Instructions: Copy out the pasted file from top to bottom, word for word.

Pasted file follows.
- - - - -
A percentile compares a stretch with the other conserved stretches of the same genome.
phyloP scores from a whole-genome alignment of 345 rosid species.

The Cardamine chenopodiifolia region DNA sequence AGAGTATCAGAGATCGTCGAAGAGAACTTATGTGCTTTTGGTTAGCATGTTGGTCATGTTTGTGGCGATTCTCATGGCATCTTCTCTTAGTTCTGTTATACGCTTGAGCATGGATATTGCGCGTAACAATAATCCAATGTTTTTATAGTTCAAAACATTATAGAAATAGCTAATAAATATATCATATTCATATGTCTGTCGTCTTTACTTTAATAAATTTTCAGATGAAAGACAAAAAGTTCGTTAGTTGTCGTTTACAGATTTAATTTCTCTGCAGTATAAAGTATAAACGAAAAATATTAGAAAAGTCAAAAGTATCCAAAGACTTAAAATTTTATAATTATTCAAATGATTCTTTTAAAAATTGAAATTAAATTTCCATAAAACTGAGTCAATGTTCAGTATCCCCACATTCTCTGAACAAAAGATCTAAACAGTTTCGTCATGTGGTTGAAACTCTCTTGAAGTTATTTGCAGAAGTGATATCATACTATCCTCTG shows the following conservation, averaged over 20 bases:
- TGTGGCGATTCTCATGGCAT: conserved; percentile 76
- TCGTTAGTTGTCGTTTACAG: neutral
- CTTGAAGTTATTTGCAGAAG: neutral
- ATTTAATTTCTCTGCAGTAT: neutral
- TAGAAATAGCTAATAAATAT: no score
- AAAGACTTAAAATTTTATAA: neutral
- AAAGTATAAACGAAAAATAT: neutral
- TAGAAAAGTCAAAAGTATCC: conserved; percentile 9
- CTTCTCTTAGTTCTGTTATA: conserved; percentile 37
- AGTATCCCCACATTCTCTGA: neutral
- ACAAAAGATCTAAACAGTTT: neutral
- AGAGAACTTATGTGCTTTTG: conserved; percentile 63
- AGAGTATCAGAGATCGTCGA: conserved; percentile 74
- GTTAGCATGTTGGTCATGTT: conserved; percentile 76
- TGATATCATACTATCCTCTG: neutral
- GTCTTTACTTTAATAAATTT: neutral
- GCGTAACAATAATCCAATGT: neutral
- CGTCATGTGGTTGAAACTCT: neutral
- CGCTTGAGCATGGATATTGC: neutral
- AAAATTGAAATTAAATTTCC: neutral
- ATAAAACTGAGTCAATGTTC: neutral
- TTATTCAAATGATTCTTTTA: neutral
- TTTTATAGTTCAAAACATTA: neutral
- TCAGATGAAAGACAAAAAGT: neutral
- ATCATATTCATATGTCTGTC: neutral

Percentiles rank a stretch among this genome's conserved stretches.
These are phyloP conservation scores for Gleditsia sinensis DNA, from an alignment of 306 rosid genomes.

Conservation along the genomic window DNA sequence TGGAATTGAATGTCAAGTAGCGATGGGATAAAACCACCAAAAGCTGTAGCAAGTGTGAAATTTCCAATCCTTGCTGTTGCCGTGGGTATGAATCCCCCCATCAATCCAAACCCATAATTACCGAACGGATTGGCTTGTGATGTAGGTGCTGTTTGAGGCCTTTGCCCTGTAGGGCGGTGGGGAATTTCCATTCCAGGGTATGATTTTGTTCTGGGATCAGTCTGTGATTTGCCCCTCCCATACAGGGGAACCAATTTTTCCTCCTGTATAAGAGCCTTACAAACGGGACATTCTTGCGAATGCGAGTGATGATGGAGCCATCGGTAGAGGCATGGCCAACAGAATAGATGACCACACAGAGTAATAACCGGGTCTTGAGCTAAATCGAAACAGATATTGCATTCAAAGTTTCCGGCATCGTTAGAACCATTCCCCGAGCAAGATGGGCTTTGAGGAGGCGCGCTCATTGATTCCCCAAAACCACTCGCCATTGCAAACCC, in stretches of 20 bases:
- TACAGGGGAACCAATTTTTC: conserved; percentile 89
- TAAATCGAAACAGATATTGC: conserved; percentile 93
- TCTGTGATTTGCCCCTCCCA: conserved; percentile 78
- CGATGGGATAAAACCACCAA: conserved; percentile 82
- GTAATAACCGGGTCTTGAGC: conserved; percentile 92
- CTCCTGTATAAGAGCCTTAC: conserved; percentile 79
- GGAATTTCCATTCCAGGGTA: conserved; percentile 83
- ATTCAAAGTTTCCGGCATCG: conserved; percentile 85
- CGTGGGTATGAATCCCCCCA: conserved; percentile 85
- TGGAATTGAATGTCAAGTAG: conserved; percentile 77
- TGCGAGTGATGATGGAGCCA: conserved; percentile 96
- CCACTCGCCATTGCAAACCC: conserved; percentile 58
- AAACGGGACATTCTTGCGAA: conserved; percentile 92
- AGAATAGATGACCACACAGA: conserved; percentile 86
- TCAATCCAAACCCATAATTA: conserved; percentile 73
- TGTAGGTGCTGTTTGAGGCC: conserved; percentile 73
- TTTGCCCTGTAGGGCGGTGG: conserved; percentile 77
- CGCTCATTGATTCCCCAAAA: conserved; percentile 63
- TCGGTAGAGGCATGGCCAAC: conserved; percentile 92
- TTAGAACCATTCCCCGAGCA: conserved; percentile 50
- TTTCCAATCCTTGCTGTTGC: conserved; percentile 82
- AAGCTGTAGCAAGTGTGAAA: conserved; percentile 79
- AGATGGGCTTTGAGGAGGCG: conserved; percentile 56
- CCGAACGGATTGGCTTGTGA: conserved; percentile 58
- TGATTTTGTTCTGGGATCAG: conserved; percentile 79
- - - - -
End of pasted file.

A percentile compares a stretch with the other conserved stretches of the same genome.
phyloP scores from a whole-genome alignment of 345 rosid species.

The Cardamine chenopodiifolia region DNA sequence AGAGTATCAGAGATCGTCGAAGAGAACTTATGTGCTTTTGGTTAGCATGTTGGTCATGTTTGTGGCGATTCTCATGGCATCTTCTCTTAGTTCTGTTATACGCTTGAGCATGGATATTGCGCGTAACAATAATCCAATGTTTTTATAGTTCAAAACATTATAGAAATAGCTAATAAATATATCATATTCATATGTCTGTCGTCTTTACTTTAATAAATTTTCAGATGAAAGACAAAAAGTTCGTTAGTTGTCGTTTACAGATTTAATTTCTCTGCAGTATAAAGTATAAACGAAAAATATTAGAAAAGTCAAAAGTATCCAAAGACTTAAAATTTTATAATTATTCAAATGATTCTTTTAAAAATTGAAATTAAATTTCCATAAAACTGAGTCAATGTTCAGTATCCCCACATTCTCTGAACAAAAGATCTAAACAGTTTCGTCATGTGGTTGAAACTCTCTTGAAGTTATTTGCAGAAGTGATATCATACTATCCTCTG shows the following conservation, averaged over 20 bases:
- TGTGGCGATTCTCATGGCAT: conserved; percentile 76
- TCGTTAGTTGTCGTTTACAG: neutral
- CTTGAAGTTATTTGCAGAAG: neutral
- ATTTAATTTCTCTGCAGTAT: neutral
- TAGAAATAGCTAATAAATAT: no score
- AAAGACTTAAAATTTTATAA: neutral
- AAAGTATAAACGAAAAATAT: neutral
- TAGAAAAGTCAAAAGTATCC: conserved; percentile 9
- CTTCTCTTAGTTCTGTTATA: conserved; percentile 37
- AGTATCCCCACATTCTCTGA: neutral
- ACAAAAGATCTAAACAGTTT: neutral
- AGAGAACTTATGTGCTTTTG: conserved; percentile 63
- AGAGTATCAGAGATCGTCGA: conserved; percentile 74
- GTTAGCATGTTGGTCATGTT: conserved; percentile 76
- TGATATCATACTATCCTCTG: neutral
- GTCTTTACTTTAATAAATTT: neutral
- GCGTAACAATAATCCAATGT: neutral
- CGTCATGTGGTTGAAACTCT: neutral
- CGCTTGAGCATGGATATTGC: neutral
- AAAATTGAAATTAAATTTCC: neutral
- ATAAAACTGAGTCAATGTTC: neutral
- TTATTCAAATGATTCTTTTA: neutral
- TTTTATAGTTCAAAACATTA: neutral
- TCAGATGAAAGACAAAAAGT: neutral
- ATCATATTCATATGTCTGTC: neutral

Percentiles rank a stretch among this genome's conserved stretches.
These are phyloP conservation scores for Gleditsia sinensis DNA, from an alignment of 306 rosid genomes.

Conservation along the genomic window DNA sequence TGGAATTGAATGTCAAGTAGCGATGGGATAAAACCACCAAAAGCTGTAGCAAGTGTGAAATTTCCAATCCTTGCTGTTGCCGTGGGTATGAATCCCCCCATCAATCCAAACCCATAATTACCGAACGGATTGGCTTGTGATGTAGGTGCTGTTTGAGGCCTTTGCCCTGTAGGGCGGTGGGGAATTTCCATTCCAGGGTATGATTTTGTTCTGGGATCAGTCTGTGATTTGCCCCTCCCATACAGGGGAACCAATTTTTCCTCCTGTATAAGAGCCTTACAAACGGGACATTCTTGCGAATGCGAGTGATGATGGAGCCATCGGTAGAGGCATGGCCAACAGAATAGATGACCACACAGAGTAATAACCGGGTCTTGAGCTAAATCGAAACAGATATTGCATTCAAAGTTTCCGGCATCGTTAGAACCATTCCCCGAGCAAGATGGGCTTTGAGGAGGCGCGCTCATTGATTCCCCAAAACCACTCGCCATTGCAAACCC, in stretches of 20 bases:
- TACAGGGGAACCAATTTTTC: conserved; percentile 89
- TAAATCGAAACAGATATTGC: conserved; percentile 93
- TCTGTGATTTGCCCCTCCCA: conserved; percentile 78
- CGATGGGATAAAACCACCAA: conserved; percentile 82
- GTAATAACCGGGTCTTGAGC: conserved; percentile 92
- CTCCTGTATAAGAGCCTTAC: conserved; percentile 79
- GGAATTTCCATTCCAGGGTA: conserved; percentile 83
- ATTCAAAGTTTCCGGCATCG: conserved; percentile 85
- CGTGGGTATGAATCCCCCCA: conserved; percentile 85
- TGGAATTGAATGTCAAGTAG: conserved; percentile 77
- TGCGAGTGATGATGGAGCCA: conserved; percentile 96
- CCACTCGCCATTGCAAACCC: conserved; percentile 58
- AAACGGGACATTCTTGCGAA: conserved; percentile 92
- AGAATAGATGACCACACAGA: conserved; percentile 86
- TCAATCCAAACCCATAATTA: conserved; percentile 73
- TGTAGGTGCTGTTTGAGGCC: conserved; percentile 73
- TTTGCCCTGTAGGGCGGTGG: conserved; percentile 77
- CGCTCATTGATTCCCCAAAA: conserved; percentile 63
- TCGGTAGAGGCATGGCCAAC: conserved; percentile 92
- TTAGAACCATTCCCCGAGCA: conserved; percentile 50
- TTTCCAATCCTTGCTGTTGC: conserved; percentile 82
- AAGCTGTAGCAAGTGTGAAA: conserved; percentile 79
- AGATGGGCTTTGAGGAGGCG: conserved; percentile 56
- CCGAACGGATTGGCTTGTGA: conserved; percentile 58
- TGATTTTGTTCTGGGATCAG: conserved; percentile 79